The facts on mixing herbicides
By Austin Delano
With all the herbicides on the market I am frequently asked what each can be used for, which ones can be mixed and what can be added to them to make them more effective. It definitely saves time and can be very helpful to be able to mix herbicides and spray multiple herbicides in one application. Here are a few of the more common herbicides used in food plotting and some do’s and don’ts when tank mixing.
One of the most common questions on mixing herbicides is when spraying legumes with a grass selective herbicide, can I add 2,4-DB for broadleaf control and “kill two birds with one stone?” The answer is yes, but be careful and READ THE LABELS! Most everyone is familiar with spraying grass selective herbicides over their legumes, whether it is clover, alfalfa, beans, peas, vetch, etc. For these grass selective herbicides to be effective a surfactant should be added to the tank mix. These surfactants will increase the efficiency of the herbicide and is critical for good grass kill when using Select (clethodim), Poast (sethoxydim), or any of their generic equivalents.
It is usually recommended to use a surfactant and not a crop oil when mixing Butyrac (2,4-DB) and a grass selective herbicide. Here is the problem when adding 2,4-DB to your tank mix with a grass selective herbicide and a surfactant. The added surfactant also increases the effectiveness of the 2,4-DB and can burn and temporarily injure the crop you are trying to protect if you were to use too much of the surfactant. It is recommended that you do not use more than 1.5 quarts per acre of 2,4-DB when mixing with a grass herbicide. This is why it is important to read the labels of both herbicides you will be spraying and specifically the sections for mixing compatible chemicals.
A common spraying practice in warm season food plots such as corn or sorghum, is to add a pre-emergence chemical to a pre-planting burn down tank of glyphosate. These pre-emergence herbicides fight the growth of new weeds after a crop is planted by preventing the germination of seeds by inhibiting a key enzyme. For instance, Atrazine is widely used just before a corn crop is planted to control broadleaves and grassy weeds through the growing season. Atrazine is a very effective herbicide and is often essential to a row crop operation to obtain maximum yield, however due to its residual effects, it can have a negative effect on many other common food plot seeds. The residual effect of many pre-emerge herbicides can keep some follow up plantings from ever germinating, and in some cases the seed germinates but plant growth and performance is very poor. This is one of the reasons that Round-Up Ready crops are so popular, there is no residual effect on the soil after application. The lesson here is to always check the label on any herbicide you plan on using. Its residual effects could alter your future planting choice.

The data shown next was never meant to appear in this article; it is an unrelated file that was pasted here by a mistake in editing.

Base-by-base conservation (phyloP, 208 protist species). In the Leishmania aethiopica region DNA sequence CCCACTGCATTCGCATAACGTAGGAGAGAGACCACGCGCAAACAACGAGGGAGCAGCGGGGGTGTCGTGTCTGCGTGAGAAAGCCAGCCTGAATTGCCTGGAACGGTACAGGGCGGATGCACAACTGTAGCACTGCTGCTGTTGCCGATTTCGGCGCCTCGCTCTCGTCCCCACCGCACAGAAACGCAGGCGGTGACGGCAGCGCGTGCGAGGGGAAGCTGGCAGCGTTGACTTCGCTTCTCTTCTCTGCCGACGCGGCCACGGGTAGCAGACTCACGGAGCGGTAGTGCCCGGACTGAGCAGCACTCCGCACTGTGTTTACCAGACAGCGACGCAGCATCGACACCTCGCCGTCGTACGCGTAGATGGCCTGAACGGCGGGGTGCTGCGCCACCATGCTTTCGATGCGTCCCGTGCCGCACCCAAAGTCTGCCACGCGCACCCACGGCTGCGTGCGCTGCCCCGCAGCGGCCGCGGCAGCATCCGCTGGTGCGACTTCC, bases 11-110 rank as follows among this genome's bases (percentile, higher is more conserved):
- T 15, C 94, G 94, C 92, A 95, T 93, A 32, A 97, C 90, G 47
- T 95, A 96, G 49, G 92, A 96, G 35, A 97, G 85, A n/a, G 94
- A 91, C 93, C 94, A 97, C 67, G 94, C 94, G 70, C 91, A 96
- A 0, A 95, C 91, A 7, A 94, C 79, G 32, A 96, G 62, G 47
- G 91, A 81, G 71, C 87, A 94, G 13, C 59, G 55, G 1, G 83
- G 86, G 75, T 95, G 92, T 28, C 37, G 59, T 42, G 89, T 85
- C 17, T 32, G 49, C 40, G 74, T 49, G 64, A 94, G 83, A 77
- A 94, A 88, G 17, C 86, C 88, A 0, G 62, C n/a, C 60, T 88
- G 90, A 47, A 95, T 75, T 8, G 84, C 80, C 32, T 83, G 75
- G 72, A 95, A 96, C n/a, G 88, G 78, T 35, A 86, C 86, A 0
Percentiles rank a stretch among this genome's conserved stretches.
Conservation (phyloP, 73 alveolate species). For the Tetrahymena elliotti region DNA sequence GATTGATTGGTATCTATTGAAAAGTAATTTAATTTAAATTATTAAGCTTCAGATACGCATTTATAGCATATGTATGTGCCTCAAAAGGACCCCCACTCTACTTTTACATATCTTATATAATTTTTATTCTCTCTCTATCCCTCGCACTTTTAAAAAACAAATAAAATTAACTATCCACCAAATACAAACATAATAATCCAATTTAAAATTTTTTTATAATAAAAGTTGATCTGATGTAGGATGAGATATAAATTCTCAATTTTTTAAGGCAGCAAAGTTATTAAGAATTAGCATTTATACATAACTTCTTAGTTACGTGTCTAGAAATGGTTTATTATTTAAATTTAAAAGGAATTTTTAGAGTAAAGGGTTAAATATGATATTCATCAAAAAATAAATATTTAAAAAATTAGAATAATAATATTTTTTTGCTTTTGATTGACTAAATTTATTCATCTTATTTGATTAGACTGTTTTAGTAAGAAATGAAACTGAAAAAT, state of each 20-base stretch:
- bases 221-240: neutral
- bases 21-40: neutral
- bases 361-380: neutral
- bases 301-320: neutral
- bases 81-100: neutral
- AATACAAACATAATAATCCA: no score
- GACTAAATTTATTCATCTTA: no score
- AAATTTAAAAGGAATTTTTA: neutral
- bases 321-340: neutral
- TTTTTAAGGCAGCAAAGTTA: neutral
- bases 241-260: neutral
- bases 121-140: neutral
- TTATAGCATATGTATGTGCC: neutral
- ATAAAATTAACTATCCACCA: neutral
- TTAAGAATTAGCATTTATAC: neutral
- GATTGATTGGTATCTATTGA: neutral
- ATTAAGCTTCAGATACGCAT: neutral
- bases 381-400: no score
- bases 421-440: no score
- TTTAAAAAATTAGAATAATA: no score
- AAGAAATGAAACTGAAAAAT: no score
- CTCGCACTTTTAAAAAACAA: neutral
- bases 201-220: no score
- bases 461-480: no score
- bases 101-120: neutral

Another very common herbicide used in the farming for wildlife world is Round-Up (glyphosate) or any generic equivalent. 41% Glyphosate is used for post emergence broad spectrum weed control in many row crops and is also used widely for pre-planting burn-down. Broad spectrum is a term used meaning it is non-selective and will kill most all grasses and broadleaved weeds. Since glyphosate is basically an all-in-one herbicide, rarely are other chemicals mixed with it, however there are a couple things you can add to increase efficiency.
Increasing the effectiveness of your glyphosate can have a host of benefits. It can allow you to use a lower rate of chemical which saves you money as well as reducing the risk of encouraging weeds resistance to glyphosate. AMS (ammonium sulfate) has become my favorite thing to add to my burn down tank to really get a good kill. The AMS is especially helpful when using hard water for spraying. Many times water used for spraying at farms is well water and is by nature hard water. Well water and city water often contain high amounts of Magnesium, Calcium, and Iron. This hard water can reduce the effectiveness on emulsifiable concentrate (EC) herbicides. AMS comes in a liquid form and also in a fine granular form that mixes easily in your tank. Ammonium sulfate not only helps out in the effectiveness and efficiency of glyphosate, it is also good fertilizer for your field. One of the few times glyphosate may need another herbicide added to it is for an effective kill on heavy overgrown fields with woody plants such as briars, small trees ,and shrubs. In this case I like to add 2,4-D to the tank to really knock down the heavier brush and woody plants.
There are many herbicides available and some are great for use in food plots to control weeds and help you grow better crops. If you are getting ready to mix herbicides, make sure and read the instructions to confirm that they are compatible. Herbicides are definitely a case where more is not always better. Contact Chapin at www.chapinoutfitters.com for information on the best sprayers in the industry.